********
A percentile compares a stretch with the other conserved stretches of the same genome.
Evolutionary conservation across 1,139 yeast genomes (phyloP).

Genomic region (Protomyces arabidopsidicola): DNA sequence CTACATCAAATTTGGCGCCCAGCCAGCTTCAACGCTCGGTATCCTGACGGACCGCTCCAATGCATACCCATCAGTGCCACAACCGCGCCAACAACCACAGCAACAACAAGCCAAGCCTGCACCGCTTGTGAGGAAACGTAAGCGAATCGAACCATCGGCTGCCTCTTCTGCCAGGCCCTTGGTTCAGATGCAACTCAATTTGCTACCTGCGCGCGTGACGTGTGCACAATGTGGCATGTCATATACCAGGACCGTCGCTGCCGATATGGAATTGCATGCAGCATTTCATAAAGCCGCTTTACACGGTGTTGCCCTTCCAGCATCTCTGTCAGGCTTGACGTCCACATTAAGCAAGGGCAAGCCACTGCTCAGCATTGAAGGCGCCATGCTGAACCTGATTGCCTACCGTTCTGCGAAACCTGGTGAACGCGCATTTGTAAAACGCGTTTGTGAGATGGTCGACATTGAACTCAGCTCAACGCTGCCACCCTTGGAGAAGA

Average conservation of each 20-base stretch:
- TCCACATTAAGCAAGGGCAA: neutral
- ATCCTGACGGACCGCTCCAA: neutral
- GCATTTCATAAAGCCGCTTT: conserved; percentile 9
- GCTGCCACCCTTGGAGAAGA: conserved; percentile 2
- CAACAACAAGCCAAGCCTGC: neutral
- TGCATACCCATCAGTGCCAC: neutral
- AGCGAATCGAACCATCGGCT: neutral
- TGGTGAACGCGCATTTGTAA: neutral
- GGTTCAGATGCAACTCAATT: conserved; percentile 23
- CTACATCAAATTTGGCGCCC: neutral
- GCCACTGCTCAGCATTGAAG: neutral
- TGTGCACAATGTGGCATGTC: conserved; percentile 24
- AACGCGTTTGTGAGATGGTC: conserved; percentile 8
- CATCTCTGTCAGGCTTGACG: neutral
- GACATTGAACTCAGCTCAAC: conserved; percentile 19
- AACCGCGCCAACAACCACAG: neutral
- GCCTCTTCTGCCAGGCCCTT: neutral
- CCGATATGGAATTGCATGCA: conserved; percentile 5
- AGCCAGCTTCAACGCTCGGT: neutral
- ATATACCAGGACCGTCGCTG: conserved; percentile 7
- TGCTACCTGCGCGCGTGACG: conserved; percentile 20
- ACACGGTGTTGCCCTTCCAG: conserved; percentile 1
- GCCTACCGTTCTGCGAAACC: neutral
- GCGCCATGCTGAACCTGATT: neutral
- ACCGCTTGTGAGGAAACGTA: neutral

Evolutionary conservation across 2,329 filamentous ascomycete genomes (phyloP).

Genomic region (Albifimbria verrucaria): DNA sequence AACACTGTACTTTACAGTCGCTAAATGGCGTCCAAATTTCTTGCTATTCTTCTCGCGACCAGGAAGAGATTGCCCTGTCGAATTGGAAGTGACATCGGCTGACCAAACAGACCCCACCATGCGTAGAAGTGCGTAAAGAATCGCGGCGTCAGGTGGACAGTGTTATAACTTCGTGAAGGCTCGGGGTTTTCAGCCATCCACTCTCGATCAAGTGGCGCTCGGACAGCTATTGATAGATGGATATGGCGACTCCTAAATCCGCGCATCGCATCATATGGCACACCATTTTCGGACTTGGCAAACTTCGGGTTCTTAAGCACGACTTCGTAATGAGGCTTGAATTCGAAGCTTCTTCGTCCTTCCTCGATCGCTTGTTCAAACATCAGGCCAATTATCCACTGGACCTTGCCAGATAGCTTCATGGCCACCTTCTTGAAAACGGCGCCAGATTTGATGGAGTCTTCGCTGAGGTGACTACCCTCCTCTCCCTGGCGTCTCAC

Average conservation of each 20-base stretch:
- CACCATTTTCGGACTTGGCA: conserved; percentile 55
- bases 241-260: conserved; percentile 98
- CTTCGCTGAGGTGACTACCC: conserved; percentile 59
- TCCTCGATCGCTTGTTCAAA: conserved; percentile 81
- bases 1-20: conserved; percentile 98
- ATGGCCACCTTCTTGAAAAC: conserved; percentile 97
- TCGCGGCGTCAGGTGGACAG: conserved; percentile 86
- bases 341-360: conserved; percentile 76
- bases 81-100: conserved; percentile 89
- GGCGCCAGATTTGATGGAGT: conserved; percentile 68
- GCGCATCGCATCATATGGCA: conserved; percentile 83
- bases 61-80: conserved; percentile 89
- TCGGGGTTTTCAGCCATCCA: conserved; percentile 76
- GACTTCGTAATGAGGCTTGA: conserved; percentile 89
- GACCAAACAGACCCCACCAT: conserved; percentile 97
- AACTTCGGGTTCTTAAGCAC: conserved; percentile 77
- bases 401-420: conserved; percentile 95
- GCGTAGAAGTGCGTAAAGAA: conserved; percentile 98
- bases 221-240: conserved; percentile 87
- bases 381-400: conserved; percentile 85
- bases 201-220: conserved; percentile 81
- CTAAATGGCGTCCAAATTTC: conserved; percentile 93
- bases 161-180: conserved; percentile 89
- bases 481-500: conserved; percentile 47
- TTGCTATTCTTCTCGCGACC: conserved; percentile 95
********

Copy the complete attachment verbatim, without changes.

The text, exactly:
A percentile compares a stretch with the other conserved stretches of the same genome.
Evolutionary conservation across 1,139 yeast genomes (phyloP).

Genomic region (Protomyces arabidopsidicola): DNA sequence CTACATCAAATTTGGCGCCCAGCCAGCTTCAACGCTCGGTATCCTGACGGACCGCTCCAATGCATACCCATCAGTGCCACAACCGCGCCAACAACCACAGCAACAACAAGCCAAGCCTGCACCGCTTGTGAGGAAACGTAAGCGAATCGAACCATCGGCTGCCTCTTCTGCCAGGCCCTTGGTTCAGATGCAACTCAATTTGCTACCTGCGCGCGTGACGTGTGCACAATGTGGCATGTCATATACCAGGACCGTCGCTGCCGATATGGAATTGCATGCAGCATTTCATAAAGCCGCTTTACACGGTGTTGCCCTTCCAGCATCTCTGTCAGGCTTGACGTCCACATTAAGCAAGGGCAAGCCACTGCTCAGCATTGAAGGCGCCATGCTGAACCTGATTGCCTACCGTTCTGCGAAACCTGGTGAACGCGCATTTGTAAAACGCGTTTGTGAGATGGTCGACATTGAACTCAGCTCAACGCTGCCACCCTTGGAGAAGA

Average conservation of each 20-base stretch:
- TCCACATTAAGCAAGGGCAA: neutral
- ATCCTGACGGACCGCTCCAA: neutral
- GCATTTCATAAAGCCGCTTT: conserved; percentile 9
- GCTGCCACCCTTGGAGAAGA: conserved; percentile 2
- CAACAACAAGCCAAGCCTGC: neutral
- TGCATACCCATCAGTGCCAC: neutral
- AGCGAATCGAACCATCGGCT: neutral
- TGGTGAACGCGCATTTGTAA: neutral
- GGTTCAGATGCAACTCAATT: conserved; percentile 23
- CTACATCAAATTTGGCGCCC: neutral
- GCCACTGCTCAGCATTGAAG: neutral
- TGTGCACAATGTGGCATGTC: conserved; percentile 24
- AACGCGTTTGTGAGATGGTC: conserved; percentile 8
- CATCTCTGTCAGGCTTGACG: neutral
- GACATTGAACTCAGCTCAAC: conserved; percentile 19
- AACCGCGCCAACAACCACAG: neutral
- GCCTCTTCTGCCAGGCCCTT: neutral
- CCGATATGGAATTGCATGCA: conserved; percentile 5
- AGCCAGCTTCAACGCTCGGT: neutral
- ATATACCAGGACCGTCGCTG: conserved; percentile 7
- TGCTACCTGCGCGCGTGACG: conserved; percentile 20
- ACACGGTGTTGCCCTTCCAG: conserved; percentile 1
- GCCTACCGTTCTGCGAAACC: neutral
- GCGCCATGCTGAACCTGATT: neutral
- ACCGCTTGTGAGGAAACGTA: neutral

Evolutionary conservation across 2,329 filamentous ascomycete genomes (phyloP).

Genomic region (Albifimbria verrucaria): DNA sequence AACACTGTACTTTACAGTCGCTAAATGGCGTCCAAATTTCTTGCTATTCTTCTCGCGACCAGGAAGAGATTGCCCTGTCGAATTGGAAGTGACATCGGCTGACCAAACAGACCCCACCATGCGTAGAAGTGCGTAAAGAATCGCGGCGTCAGGTGGACAGTGTTATAACTTCGTGAAGGCTCGGGGTTTTCAGCCATCCACTCTCGATCAAGTGGCGCTCGGACAGCTATTGATAGATGGATATGGCGACTCCTAAATCCGCGCATCGCATCATATGGCACACCATTTTCGGACTTGGCAAACTTCGGGTTCTTAAGCACGACTTCGTAATGAGGCTTGAATTCGAAGCTTCTTCGTCCTTCCTCGATCGCTTGTTCAAACATCAGGCCAATTATCCACTGGACCTTGCCAGATAGCTTCATGGCCACCTTCTTGAAAACGGCGCCAGATTTGATGGAGTCTTCGCTGAGGTGACTACCCTCCTCTCCCTGGCGTCTCAC

Average conservation of each 20-base stretch:
- CACCATTTTCGGACTTGGCA: conserved; percentile 55
- bases 241-260: conserved; percentile 98
- CTTCGCTGAGGTGACTACCC: conserved; percentile 59
- TCCTCGATCGCTTGTTCAAA: conserved; percentile 81
- bases 1-20: conserved; percentile 98
- ATGGCCACCTTCTTGAAAAC: conserved; percentile 97
- TCGCGGCGTCAGGTGGACAG: conserved; percentile 86
- bases 341-360: conserved; percentile 76
- bases 81-100: conserved; percentile 89
- GGCGCCAGATTTGATGGAGT: conserved; percentile 68
- GCGCATCGCATCATATGGCA: conserved; percentile 83
- bases 61-80: conserved; percentile 89
- TCGGGGTTTTCAGCCATCCA: conserved; percentile 76
- GACTTCGTAATGAGGCTTGA: conserved; percentile 89
- GACCAAACAGACCCCACCAT: conserved; percentile 97
- AACTTCGGGTTCTTAAGCAC: conserved; percentile 77
- bases 401-420: conserved; percentile 95
- GCGTAGAAGTGCGTAAAGAA: conserved; percentile 98
- bases 221-240: conserved; percentile 87
- bases 381-400: conserved; percentile 85
- bases 201-220: conserved; percentile 81
- CTAAATGGCGTCCAAATTTC: conserved; percentile 93
- bases 161-180: conserved; percentile 89
- bases 481-500: conserved; percentile 47
- TTGCTATTCTTCTCGCGACC: conserved; percentile 95